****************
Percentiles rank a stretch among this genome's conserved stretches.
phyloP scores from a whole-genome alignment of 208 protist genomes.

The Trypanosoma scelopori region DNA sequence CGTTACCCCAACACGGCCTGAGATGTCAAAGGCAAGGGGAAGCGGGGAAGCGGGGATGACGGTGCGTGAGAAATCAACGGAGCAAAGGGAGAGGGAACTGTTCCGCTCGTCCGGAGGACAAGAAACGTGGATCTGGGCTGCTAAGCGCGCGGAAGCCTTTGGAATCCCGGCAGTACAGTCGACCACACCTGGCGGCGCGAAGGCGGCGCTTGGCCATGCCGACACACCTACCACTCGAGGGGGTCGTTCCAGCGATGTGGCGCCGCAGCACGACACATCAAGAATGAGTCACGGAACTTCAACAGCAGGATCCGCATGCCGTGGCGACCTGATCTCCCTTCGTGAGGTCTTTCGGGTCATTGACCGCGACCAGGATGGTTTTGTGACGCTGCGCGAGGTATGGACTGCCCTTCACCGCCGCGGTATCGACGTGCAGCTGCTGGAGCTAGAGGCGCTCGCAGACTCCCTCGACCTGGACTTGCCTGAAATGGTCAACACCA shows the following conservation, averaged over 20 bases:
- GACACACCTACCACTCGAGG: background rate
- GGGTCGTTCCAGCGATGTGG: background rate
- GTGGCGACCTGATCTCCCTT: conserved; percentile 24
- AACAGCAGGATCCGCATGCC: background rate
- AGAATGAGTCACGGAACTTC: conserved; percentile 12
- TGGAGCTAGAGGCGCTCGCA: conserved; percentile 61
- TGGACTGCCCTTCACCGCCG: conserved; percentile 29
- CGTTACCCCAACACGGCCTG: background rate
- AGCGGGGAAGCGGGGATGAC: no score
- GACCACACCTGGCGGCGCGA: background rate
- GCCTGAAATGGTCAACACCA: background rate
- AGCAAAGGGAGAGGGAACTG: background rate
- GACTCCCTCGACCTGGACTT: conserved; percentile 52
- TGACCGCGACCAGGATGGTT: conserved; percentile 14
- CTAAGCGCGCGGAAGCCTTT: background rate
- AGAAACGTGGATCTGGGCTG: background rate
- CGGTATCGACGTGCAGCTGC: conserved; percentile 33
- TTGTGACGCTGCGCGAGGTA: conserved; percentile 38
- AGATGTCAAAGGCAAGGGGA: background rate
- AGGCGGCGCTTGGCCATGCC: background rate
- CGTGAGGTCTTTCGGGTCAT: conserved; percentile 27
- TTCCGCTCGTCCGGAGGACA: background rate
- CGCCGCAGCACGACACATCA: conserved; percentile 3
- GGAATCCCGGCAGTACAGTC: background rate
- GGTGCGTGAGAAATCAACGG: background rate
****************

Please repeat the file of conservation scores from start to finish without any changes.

Percentiles rank a stretch among this genome's conserved stretches.
phyloP scores from a whole-genome alignment of 208 protist genomes.

The Trypanosoma scelopori region DNA sequence CGTTACCCCAACACGGCCTGAGATGTCAAAGGCAAGGGGAAGCGGGGAAGCGGGGATGACGGTGCGTGAGAAATCAACGGAGCAAAGGGAGAGGGAACTGTTCCGCTCGTCCGGAGGACAAGAAACGTGGATCTGGGCTGCTAAGCGCGCGGAAGCCTTTGGAATCCCGGCAGTACAGTCGACCACACCTGGCGGCGCGAAGGCGGCGCTTGGCCATGCCGACACACCTACCACTCGAGGGGGTCGTTCCAGCGATGTGGCGCCGCAGCACGACACATCAAGAATGAGTCACGGAACTTCAACAGCAGGATCCGCATGCCGTGGCGACCTGATCTCCCTTCGTGAGGTCTTTCGGGTCATTGACCGCGACCAGGATGGTTTTGTGACGCTGCGCGAGGTATGGACTGCCCTTCACCGCCGCGGTATCGACGTGCAGCTGCTGGAGCTAGAGGCGCTCGCAGACTCCCTCGACCTGGACTTGCCTGAAATGGTCAACACCA shows the following conservation, averaged over 20 bases:
- GACACACCTACCACTCGAGG: background rate
- GGGTCGTTCCAGCGATGTGG: background rate
- GTGGCGACCTGATCTCCCTT: conserved; percentile 24
- AACAGCAGGATCCGCATGCC: background rate
- AGAATGAGTCACGGAACTTC: conserved; percentile 12
- TGGAGCTAGAGGCGCTCGCA: conserved; percentile 61
- TGGACTGCCCTTCACCGCCG: conserved; percentile 29
- CGTTACCCCAACACGGCCTG: background rate
- AGCGGGGAAGCGGGGATGAC: no score
- GACCACACCTGGCGGCGCGA: background rate
- GCCTGAAATGGTCAACACCA: background rate
- AGCAAAGGGAGAGGGAACTG: background rate
- GACTCCCTCGACCTGGACTT: conserved; percentile 52
- TGACCGCGACCAGGATGGTT: conserved; percentile 14
- CTAAGCGCGCGGAAGCCTTT: background rate
- AGAAACGTGGATCTGGGCTG: background rate
- CGGTATCGACGTGCAGCTGC: conserved; percentile 33
- TTGTGACGCTGCGCGAGGTA: conserved; percentile 38
- AGATGTCAAAGGCAAGGGGA: background rate
- AGGCGGCGCTTGGCCATGCC: background rate
- CGTGAGGTCTTTCGGGTCAT: conserved; percentile 27
- TTCCGCTCGTCCGGAGGACA: background rate
- CGCCGCAGCACGACACATCA: conserved; percentile 3
- GGAATCCCGGCAGTACAGTC: background rate
- GGTGCGTGAGAAATCAACGG: background rate